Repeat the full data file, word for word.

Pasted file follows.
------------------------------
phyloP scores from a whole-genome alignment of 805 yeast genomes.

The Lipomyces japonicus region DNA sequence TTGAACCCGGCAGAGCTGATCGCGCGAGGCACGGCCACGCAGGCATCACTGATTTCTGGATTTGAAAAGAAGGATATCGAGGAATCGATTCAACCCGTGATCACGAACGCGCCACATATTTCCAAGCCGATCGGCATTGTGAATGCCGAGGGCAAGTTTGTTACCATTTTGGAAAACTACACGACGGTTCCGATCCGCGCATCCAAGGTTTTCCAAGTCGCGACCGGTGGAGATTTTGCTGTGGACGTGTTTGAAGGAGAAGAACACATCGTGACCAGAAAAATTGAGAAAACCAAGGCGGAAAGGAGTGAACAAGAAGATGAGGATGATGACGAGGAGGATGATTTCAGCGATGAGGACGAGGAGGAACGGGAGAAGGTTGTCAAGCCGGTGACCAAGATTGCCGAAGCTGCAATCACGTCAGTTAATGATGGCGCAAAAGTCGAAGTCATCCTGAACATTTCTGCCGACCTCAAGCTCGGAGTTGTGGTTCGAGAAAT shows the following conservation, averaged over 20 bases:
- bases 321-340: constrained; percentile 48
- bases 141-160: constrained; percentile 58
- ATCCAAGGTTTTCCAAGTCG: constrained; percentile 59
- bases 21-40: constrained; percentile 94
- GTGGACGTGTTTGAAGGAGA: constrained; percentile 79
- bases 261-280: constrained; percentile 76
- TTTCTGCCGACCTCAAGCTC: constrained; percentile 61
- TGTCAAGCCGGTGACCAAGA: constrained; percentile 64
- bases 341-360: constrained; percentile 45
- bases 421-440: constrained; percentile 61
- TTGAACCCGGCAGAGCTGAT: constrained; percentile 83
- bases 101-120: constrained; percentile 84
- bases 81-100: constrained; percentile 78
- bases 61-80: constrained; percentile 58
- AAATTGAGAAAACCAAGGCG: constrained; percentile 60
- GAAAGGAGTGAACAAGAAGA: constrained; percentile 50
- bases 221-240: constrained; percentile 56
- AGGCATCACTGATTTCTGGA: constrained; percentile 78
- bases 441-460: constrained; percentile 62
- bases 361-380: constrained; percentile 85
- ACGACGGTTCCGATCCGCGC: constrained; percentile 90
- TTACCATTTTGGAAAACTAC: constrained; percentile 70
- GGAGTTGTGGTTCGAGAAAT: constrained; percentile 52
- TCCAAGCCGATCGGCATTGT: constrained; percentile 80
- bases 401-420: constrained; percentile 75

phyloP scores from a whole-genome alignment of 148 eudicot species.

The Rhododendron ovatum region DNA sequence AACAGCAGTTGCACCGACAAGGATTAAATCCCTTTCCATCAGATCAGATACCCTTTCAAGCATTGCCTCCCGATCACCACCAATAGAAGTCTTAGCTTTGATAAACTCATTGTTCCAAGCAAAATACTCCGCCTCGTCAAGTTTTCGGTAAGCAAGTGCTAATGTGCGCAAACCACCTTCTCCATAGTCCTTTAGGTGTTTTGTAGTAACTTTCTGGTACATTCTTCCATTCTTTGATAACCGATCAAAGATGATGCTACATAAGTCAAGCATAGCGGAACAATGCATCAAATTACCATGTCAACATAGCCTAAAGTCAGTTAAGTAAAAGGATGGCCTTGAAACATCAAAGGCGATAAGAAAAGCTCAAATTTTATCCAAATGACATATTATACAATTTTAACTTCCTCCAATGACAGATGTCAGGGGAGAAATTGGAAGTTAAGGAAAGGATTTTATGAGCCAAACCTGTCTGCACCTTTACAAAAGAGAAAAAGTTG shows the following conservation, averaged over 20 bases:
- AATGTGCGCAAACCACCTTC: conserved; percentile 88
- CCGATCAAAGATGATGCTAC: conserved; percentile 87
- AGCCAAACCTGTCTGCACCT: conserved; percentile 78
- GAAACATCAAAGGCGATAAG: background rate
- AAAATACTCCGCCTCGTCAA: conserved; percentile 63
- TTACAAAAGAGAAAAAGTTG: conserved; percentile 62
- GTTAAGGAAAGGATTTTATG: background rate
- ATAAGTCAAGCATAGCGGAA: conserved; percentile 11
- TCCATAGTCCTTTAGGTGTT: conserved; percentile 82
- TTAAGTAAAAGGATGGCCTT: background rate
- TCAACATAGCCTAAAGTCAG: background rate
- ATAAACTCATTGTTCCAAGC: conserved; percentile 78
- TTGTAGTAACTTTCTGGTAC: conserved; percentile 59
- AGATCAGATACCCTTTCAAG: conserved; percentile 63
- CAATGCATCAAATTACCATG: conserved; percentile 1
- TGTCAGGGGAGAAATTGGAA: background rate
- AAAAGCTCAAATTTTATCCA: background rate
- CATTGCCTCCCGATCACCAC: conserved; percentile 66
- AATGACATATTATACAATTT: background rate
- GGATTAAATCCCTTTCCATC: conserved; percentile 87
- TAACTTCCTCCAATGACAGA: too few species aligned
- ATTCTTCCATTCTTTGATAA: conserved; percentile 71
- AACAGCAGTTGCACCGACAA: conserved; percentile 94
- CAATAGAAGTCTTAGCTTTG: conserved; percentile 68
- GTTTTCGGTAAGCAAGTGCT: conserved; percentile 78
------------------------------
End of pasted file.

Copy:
phyloP scores from a whole-genome alignment of 805 yeast genomes.

The Lipomyces japonicus region DNA sequence TTGAACCCGGCAGAGCTGATCGCGCGAGGCACGGCCACGCAGGCATCACTGATTTCTGGATTTGAAAAGAAGGATATCGAGGAATCGATTCAACCCGTGATCACGAACGCGCCACATATTTCCAAGCCGATCGGCATTGTGAATGCCGAGGGCAAGTTTGTTACCATTTTGGAAAACTACACGACGGTTCCGATCCGCGCATCCAAGGTTTTCCAAGTCGCGACCGGTGGAGATTTTGCTGTGGACGTGTTTGAAGGAGAAGAACACATCGTGACCAGAAAAATTGAGAAAACCAAGGCGGAAAGGAGTGAACAAGAAGATGAGGATGATGACGAGGAGGATGATTTCAGCGATGAGGACGAGGAGGAACGGGAGAAGGTTGTCAAGCCGGTGACCAAGATTGCCGAAGCTGCAATCACGTCAGTTAATGATGGCGCAAAAGTCGAAGTCATCCTGAACATTTCTGCCGACCTCAAGCTCGGAGTTGTGGTTCGAGAAAT shows the following conservation, averaged over 20 bases:
- bases 321-340: constrained; percentile 48
- bases 141-160: constrained; percentile 58
- ATCCAAGGTTTTCCAAGTCG: constrained; percentile 59
- bases 21-40: constrained; percentile 94
- GTGGACGTGTTTGAAGGAGA: constrained; percentile 79
- bases 261-280: constrained; percentile 76
- TTTCTGCCGACCTCAAGCTC: constrained; percentile 61
- TGTCAAGCCGGTGACCAAGA: constrained; percentile 64
- bases 341-360: constrained; percentile 45
- bases 421-440: constrained; percentile 61
- TTGAACCCGGCAGAGCTGAT: constrained; percentile 83
- bases 101-120: constrained; percentile 84
- bases 81-100: constrained; percentile 78
- bases 61-80: constrained; percentile 58
- AAATTGAGAAAACCAAGGCG: constrained; percentile 60
- GAAAGGAGTGAACAAGAAGA: constrained; percentile 50
- bases 221-240: constrained; percentile 56
- AGGCATCACTGATTTCTGGA: constrained; percentile 78
- bases 441-460: constrained; percentile 62
- bases 361-380: constrained; percentile 85
- ACGACGGTTCCGATCCGCGC: constrained; percentile 90
- TTACCATTTTGGAAAACTAC: constrained; percentile 70
- GGAGTTGTGGTTCGAGAAAT: constrained; percentile 52
- TCCAAGCCGATCGGCATTGT: constrained; percentile 80
- bases 401-420: constrained; percentile 75

phyloP scores from a whole-genome alignment of 148 eudicot species.

The Rhododendron ovatum region DNA sequence AACAGCAGTTGCACCGACAAGGATTAAATCCCTTTCCATCAGATCAGATACCCTTTCAAGCATTGCCTCCCGATCACCACCAATAGAAGTCTTAGCTTTGATAAACTCATTGTTCCAAGCAAAATACTCCGCCTCGTCAAGTTTTCGGTAAGCAAGTGCTAATGTGCGCAAACCACCTTCTCCATAGTCCTTTAGGTGTTTTGTAGTAACTTTCTGGTACATTCTTCCATTCTTTGATAACCGATCAAAGATGATGCTACATAAGTCAAGCATAGCGGAACAATGCATCAAATTACCATGTCAACATAGCCTAAAGTCAGTTAAGTAAAAGGATGGCCTTGAAACATCAAAGGCGATAAGAAAAGCTCAAATTTTATCCAAATGACATATTATACAATTTTAACTTCCTCCAATGACAGATGTCAGGGGAGAAATTGGAAGTTAAGGAAAGGATTTTATGAGCCAAACCTGTCTGCACCTTTACAAAAGAGAAAAAGTTG shows the following conservation, averaged over 20 bases:
- AATGTGCGCAAACCACCTTC: conserved; percentile 88
- CCGATCAAAGATGATGCTAC: conserved; percentile 87
- AGCCAAACCTGTCTGCACCT: conserved; percentile 78
- GAAACATCAAAGGCGATAAG: background rate
- AAAATACTCCGCCTCGTCAA: conserved; percentile 63
- TTACAAAAGAGAAAAAGTTG: conserved; percentile 62
- GTTAAGGAAAGGATTTTATG: background rate
- ATAAGTCAAGCATAGCGGAA: conserved; percentile 11
- TCCATAGTCCTTTAGGTGTT: conserved; percentile 82
- TTAAGTAAAAGGATGGCCTT: background rate
- TCAACATAGCCTAAAGTCAG: background rate
- ATAAACTCATTGTTCCAAGC: conserved; percentile 78
- TTGTAGTAACTTTCTGGTAC: conserved; percentile 59
- AGATCAGATACCCTTTCAAG: conserved; percentile 63
- CAATGCATCAAATTACCATG: conserved; percentile 1
- TGTCAGGGGAGAAATTGGAA: background rate
- AAAAGCTCAAATTTTATCCA: background rate
- CATTGCCTCCCGATCACCAC: conserved; percentile 66
- AATGACATATTATACAATTT: background rate
- GGATTAAATCCCTTTCCATC: conserved; percentile 87
- TAACTTCCTCCAATGACAGA: too few species aligned
- ATTCTTCCATTCTTTGATAA: conserved; percentile 71
- AACAGCAGTTGCACCGACAA: conserved; percentile 94
- CAATAGAAGTCTTAGCTTTG: conserved; percentile 68
- GTTTTCGGTAAGCAAGTGCT: conserved; percentile 78